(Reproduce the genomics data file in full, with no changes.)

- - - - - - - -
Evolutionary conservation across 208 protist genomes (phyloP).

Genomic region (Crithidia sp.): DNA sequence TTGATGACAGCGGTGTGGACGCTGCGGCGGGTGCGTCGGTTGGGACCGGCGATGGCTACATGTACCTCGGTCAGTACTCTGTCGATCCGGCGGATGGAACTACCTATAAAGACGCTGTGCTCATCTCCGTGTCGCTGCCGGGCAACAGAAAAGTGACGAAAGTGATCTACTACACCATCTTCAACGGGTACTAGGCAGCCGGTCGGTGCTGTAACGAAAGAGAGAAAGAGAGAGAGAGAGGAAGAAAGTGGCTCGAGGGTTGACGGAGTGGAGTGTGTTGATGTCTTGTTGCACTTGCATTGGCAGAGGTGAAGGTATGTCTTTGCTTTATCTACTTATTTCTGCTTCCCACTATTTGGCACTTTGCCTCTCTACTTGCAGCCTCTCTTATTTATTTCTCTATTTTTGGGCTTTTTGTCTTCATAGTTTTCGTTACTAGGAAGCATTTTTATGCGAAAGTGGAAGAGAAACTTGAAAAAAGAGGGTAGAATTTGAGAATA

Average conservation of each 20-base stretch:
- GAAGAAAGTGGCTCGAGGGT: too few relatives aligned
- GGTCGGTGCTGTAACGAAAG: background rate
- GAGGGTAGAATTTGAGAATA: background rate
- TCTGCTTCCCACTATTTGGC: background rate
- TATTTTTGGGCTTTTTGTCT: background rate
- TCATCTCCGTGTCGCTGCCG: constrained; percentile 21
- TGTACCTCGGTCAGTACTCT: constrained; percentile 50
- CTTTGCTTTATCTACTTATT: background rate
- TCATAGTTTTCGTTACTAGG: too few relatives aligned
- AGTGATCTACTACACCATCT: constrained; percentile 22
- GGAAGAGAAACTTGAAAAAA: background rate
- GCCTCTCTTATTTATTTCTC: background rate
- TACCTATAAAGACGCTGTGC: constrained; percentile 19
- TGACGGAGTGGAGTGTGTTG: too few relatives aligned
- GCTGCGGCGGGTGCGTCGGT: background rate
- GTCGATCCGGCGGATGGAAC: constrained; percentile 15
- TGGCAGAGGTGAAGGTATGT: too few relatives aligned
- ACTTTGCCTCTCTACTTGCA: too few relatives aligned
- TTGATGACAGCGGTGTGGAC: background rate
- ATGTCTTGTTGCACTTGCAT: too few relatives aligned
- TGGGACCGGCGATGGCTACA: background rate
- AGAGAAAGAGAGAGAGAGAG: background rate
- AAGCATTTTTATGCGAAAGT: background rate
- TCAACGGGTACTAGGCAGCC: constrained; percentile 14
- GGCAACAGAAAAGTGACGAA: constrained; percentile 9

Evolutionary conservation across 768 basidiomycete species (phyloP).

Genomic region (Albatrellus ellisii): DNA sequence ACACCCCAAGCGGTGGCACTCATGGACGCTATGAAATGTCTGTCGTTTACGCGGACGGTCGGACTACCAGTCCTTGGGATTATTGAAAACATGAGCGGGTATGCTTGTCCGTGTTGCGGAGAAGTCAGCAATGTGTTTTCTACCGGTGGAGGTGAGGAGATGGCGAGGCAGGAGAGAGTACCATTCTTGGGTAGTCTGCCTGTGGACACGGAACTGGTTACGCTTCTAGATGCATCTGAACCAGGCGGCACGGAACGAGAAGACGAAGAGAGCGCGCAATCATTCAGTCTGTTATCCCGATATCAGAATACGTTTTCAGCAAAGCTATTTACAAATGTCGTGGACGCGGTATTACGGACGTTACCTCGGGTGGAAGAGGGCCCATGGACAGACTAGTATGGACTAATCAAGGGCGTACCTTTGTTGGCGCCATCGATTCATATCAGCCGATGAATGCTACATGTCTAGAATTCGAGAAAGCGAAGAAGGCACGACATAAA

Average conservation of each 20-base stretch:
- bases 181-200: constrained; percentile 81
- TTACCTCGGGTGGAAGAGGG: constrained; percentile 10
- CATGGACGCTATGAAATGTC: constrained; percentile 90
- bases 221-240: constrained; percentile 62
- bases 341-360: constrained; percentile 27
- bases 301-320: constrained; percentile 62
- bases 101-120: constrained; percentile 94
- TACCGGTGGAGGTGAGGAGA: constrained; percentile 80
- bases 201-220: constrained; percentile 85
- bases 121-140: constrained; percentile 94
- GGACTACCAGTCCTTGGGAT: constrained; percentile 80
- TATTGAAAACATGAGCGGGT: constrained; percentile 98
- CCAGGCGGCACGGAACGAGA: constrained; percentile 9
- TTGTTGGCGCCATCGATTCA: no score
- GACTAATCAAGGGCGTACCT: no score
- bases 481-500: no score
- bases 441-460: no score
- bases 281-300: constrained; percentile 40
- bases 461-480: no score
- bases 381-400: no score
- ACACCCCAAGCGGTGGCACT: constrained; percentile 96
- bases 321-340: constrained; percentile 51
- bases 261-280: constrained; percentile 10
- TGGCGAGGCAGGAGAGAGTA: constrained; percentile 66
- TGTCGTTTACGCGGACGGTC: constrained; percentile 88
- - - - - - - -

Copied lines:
Evolutionary conservation across 208 protist genomes (phyloP).

Genomic region (Crithidia sp.): DNA sequence TTGATGACAGCGGTGTGGACGCTGCGGCGGGTGCGTCGGTTGGGACCGGCGATGGCTACATGTACCTCGGTCAGTACTCTGTCGATCCGGCGGATGGAACTACCTATAAAGACGCTGTGCTCATCTCCGTGTCGCTGCCGGGCAACAGAAAAGTGACGAAAGTGATCTACTACACCATCTTCAACGGGTACTAGGCAGCCGGTCGGTGCTGTAACGAAAGAGAGAAAGAGAGAGAGAGAGGAAGAAAGTGGCTCGAGGGTTGACGGAGTGGAGTGTGTTGATGTCTTGTTGCACTTGCATTGGCAGAGGTGAAGGTATGTCTTTGCTTTATCTACTTATTTCTGCTTCCCACTATTTGGCACTTTGCCTCTCTACTTGCAGCCTCTCTTATTTATTTCTCTATTTTTGGGCTTTTTGTCTTCATAGTTTTCGTTACTAGGAAGCATTTTTATGCGAAAGTGGAAGAGAAACTTGAAAAAAGAGGGTAGAATTTGAGAATA

Average conservation of each 20-base stretch:
- GAAGAAAGTGGCTCGAGGGT: too few relatives aligned
- GGTCGGTGCTGTAACGAAAG: background rate
- GAGGGTAGAATTTGAGAATA: background rate
- TCTGCTTCCCACTATTTGGC: background rate
- TATTTTTGGGCTTTTTGTCT: background rate
- TCATCTCCGTGTCGCTGCCG: constrained; percentile 21
- TGTACCTCGGTCAGTACTCT: constrained; percentile 50
- CTTTGCTTTATCTACTTATT: background rate
- TCATAGTTTTCGTTACTAGG: too few relatives aligned
- AGTGATCTACTACACCATCT: constrained; percentile 22
- GGAAGAGAAACTTGAAAAAA: background rate
- GCCTCTCTTATTTATTTCTC: background rate
- TACCTATAAAGACGCTGTGC: constrained; percentile 19
- TGACGGAGTGGAGTGTGTTG: too few relatives aligned
- GCTGCGGCGGGTGCGTCGGT: background rate
- GTCGATCCGGCGGATGGAAC: constrained; percentile 15
- TGGCAGAGGTGAAGGTATGT: too few relatives aligned
- ACTTTGCCTCTCTACTTGCA: too few relatives aligned
- TTGATGACAGCGGTGTGGAC: background rate
- ATGTCTTGTTGCACTTGCAT: too few relatives aligned
- TGGGACCGGCGATGGCTACA: background rate
- AGAGAAAGAGAGAGAGAGAG: background rate
- AAGCATTTTTATGCGAAAGT: background rate
- TCAACGGGTACTAGGCAGCC: constrained; percentile 14
- GGCAACAGAAAAGTGACGAA: constrained; percentile 9

Evolutionary conservation across 768 basidiomycete species (phyloP).

Genomic region (Albatrellus ellisii): DNA sequence ACACCCCAAGCGGTGGCACTCATGGACGCTATGAAATGTCTGTCGTTTACGCGGACGGTCGGACTACCAGTCCTTGGGATTATTGAAAACATGAGCGGGTATGCTTGTCCGTGTTGCGGAGAAGTCAGCAATGTGTTTTCTACCGGTGGAGGTGAGGAGATGGCGAGGCAGGAGAGAGTACCATTCTTGGGTAGTCTGCCTGTGGACACGGAACTGGTTACGCTTCTAGATGCATCTGAACCAGGCGGCACGGAACGAGAAGACGAAGAGAGCGCGCAATCATTCAGTCTGTTATCCCGATATCAGAATACGTTTTCAGCAAAGCTATTTACAAATGTCGTGGACGCGGTATTACGGACGTTACCTCGGGTGGAAGAGGGCCCATGGACAGACTAGTATGGACTAATCAAGGGCGTACCTTTGTTGGCGCCATCGATTCATATCAGCCGATGAATGCTACATGTCTAGAATTCGAGAAAGCGAAGAAGGCACGACATAAA

Average conservation of each 20-base stretch:
- bases 181-200: constrained; percentile 81
- TTACCTCGGGTGGAAGAGGG: constrained; percentile 10
- CATGGACGCTATGAAATGTC: constrained; percentile 90
- bases 221-240: constrained; percentile 62
- bases 341-360: constrained; percentile 27
- bases 301-320: constrained; percentile 62
- bases 101-120: constrained; percentile 94
- TACCGGTGGAGGTGAGGAGA: constrained; percentile 80
- bases 201-220: constrained; percentile 85
- bases 121-140: constrained; percentile 94
- GGACTACCAGTCCTTGGGAT: constrained; percentile 80
- TATTGAAAACATGAGCGGGT: constrained; percentile 98
- CCAGGCGGCACGGAACGAGA: constrained; percentile 9
- TTGTTGGCGCCATCGATTCA: no score
- GACTAATCAAGGGCGTACCT: no score
- bases 481-500: no score
- bases 441-460: no score
- bases 281-300: constrained; percentile 40
- bases 461-480: no score
- bases 381-400: no score
- ACACCCCAAGCGGTGGCACT: constrained; percentile 96
- bases 321-340: constrained; percentile 51
- bases 261-280: constrained; percentile 10
- TGGCGAGGCAGGAGAGAGTA: constrained; percentile 66
- TGTCGTTTACGCGGACGGTC: constrained; percentile 88